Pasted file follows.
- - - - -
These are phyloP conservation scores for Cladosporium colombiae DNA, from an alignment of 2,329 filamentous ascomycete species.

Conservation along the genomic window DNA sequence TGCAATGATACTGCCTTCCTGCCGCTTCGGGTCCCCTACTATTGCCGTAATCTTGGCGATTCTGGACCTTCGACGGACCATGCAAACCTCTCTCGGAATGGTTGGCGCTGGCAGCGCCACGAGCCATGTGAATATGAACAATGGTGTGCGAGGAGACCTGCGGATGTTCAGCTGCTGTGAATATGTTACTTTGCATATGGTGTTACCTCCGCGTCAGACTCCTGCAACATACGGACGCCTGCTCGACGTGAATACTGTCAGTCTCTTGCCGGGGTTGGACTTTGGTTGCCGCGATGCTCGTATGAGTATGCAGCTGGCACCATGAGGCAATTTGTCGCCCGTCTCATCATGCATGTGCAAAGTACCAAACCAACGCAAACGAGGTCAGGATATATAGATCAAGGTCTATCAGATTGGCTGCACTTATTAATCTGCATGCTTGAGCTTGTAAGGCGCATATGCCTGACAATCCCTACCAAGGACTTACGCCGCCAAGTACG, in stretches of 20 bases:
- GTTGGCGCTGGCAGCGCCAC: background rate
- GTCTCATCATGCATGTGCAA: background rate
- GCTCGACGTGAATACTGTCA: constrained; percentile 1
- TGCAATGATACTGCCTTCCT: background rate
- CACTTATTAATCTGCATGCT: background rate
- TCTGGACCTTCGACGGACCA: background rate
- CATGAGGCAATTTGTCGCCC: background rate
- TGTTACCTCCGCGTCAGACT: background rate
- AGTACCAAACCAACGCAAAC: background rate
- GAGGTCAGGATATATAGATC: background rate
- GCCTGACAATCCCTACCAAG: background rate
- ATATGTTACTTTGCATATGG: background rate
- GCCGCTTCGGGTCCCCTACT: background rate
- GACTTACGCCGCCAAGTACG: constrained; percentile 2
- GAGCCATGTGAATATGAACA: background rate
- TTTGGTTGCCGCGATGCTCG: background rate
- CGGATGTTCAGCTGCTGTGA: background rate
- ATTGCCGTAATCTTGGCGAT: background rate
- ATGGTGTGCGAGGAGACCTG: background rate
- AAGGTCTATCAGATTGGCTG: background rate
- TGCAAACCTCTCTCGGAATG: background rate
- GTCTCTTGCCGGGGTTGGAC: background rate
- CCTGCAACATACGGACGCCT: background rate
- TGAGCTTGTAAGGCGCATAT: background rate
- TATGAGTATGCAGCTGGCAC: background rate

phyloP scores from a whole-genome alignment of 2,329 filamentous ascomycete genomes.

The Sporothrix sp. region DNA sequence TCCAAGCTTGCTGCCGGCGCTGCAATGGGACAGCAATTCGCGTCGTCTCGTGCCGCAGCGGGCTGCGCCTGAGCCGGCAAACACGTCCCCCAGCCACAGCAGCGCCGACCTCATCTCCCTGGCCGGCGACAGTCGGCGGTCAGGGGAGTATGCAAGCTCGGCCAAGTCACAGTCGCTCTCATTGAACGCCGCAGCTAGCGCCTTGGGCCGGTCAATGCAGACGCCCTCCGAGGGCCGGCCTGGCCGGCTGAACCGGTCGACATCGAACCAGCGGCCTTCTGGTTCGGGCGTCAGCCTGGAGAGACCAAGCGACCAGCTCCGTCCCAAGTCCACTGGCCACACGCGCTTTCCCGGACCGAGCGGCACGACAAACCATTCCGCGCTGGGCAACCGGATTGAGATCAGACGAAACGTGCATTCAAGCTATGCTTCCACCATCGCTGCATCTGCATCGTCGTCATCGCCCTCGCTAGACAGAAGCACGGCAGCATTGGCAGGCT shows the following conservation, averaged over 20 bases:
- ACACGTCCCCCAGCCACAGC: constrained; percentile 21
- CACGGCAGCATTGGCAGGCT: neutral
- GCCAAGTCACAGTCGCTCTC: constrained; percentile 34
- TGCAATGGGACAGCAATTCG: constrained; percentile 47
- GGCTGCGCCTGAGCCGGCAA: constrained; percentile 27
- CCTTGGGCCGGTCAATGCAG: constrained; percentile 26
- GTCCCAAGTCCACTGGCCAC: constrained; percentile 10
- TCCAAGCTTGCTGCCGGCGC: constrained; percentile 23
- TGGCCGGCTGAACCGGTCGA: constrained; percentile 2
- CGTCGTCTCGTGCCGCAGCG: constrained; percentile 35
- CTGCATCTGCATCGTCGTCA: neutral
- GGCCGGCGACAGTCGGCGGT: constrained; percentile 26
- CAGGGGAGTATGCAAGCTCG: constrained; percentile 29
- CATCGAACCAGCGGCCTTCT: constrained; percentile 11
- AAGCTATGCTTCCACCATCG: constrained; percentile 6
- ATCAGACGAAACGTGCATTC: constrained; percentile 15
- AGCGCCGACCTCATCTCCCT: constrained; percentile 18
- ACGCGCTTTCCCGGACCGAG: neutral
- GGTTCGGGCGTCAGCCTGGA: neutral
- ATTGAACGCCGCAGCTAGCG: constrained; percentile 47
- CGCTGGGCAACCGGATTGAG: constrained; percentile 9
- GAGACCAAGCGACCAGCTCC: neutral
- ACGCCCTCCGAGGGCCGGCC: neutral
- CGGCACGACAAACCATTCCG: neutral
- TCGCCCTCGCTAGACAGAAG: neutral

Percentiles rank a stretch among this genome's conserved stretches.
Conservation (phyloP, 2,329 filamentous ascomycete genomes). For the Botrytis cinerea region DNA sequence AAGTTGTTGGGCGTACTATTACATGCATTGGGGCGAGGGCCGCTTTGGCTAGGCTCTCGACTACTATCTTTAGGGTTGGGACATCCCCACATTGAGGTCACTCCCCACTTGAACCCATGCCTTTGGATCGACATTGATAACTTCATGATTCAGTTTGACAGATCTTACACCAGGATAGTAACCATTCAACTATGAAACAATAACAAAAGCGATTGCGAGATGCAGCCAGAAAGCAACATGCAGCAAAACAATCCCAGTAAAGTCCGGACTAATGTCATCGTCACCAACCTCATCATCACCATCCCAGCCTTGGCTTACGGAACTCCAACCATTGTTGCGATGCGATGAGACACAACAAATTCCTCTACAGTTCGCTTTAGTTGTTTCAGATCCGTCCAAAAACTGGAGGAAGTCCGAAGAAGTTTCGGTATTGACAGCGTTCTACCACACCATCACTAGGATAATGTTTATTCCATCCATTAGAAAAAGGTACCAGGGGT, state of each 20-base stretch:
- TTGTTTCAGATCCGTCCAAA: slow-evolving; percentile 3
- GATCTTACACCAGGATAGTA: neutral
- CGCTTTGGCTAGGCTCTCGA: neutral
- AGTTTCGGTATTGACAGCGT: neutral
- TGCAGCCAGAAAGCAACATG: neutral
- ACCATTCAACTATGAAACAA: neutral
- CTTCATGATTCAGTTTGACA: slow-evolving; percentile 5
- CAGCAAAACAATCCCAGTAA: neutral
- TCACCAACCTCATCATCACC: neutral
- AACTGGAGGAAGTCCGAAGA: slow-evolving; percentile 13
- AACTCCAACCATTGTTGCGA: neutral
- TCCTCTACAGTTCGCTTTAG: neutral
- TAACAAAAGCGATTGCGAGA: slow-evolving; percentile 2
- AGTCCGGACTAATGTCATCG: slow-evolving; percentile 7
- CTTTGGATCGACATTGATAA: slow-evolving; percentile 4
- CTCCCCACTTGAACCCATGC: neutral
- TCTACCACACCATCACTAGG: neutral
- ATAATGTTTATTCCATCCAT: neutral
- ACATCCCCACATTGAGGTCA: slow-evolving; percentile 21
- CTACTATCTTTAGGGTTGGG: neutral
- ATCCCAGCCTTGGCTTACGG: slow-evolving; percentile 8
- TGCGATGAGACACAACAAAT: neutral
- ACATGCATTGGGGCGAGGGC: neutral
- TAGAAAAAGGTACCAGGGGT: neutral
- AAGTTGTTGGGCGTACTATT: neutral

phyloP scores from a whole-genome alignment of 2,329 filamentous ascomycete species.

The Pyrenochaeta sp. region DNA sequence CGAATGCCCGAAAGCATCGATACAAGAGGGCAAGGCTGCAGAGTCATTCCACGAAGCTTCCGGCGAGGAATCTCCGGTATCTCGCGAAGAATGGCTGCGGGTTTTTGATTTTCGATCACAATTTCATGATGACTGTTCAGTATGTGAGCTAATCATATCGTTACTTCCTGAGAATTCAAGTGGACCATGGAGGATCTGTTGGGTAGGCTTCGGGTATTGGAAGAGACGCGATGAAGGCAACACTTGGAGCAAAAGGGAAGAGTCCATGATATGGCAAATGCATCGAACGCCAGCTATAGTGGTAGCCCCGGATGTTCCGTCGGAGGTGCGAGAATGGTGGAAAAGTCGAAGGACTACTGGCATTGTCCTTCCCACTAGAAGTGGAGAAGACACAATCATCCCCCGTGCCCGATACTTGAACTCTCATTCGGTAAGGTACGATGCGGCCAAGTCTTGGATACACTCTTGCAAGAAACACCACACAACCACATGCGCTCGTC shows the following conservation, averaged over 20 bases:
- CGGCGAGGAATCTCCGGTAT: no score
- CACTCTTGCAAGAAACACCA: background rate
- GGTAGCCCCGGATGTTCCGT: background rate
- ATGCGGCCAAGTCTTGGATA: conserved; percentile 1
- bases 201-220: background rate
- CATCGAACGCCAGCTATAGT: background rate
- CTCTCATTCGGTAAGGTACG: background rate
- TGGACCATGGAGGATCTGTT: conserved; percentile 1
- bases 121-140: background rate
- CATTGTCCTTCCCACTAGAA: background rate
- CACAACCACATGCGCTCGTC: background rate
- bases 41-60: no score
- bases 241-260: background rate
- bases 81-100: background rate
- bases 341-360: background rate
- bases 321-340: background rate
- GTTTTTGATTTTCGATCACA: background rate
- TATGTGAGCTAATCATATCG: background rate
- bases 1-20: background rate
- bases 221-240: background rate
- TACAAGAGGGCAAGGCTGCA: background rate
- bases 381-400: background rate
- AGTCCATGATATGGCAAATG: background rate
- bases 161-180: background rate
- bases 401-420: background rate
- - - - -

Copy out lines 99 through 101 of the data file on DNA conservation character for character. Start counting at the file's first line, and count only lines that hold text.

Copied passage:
- bases 321-340: background rate
- GTTTTTGATTTTCGATCACA: background rate
- TATGTGAGCTAATCATATCG: background rate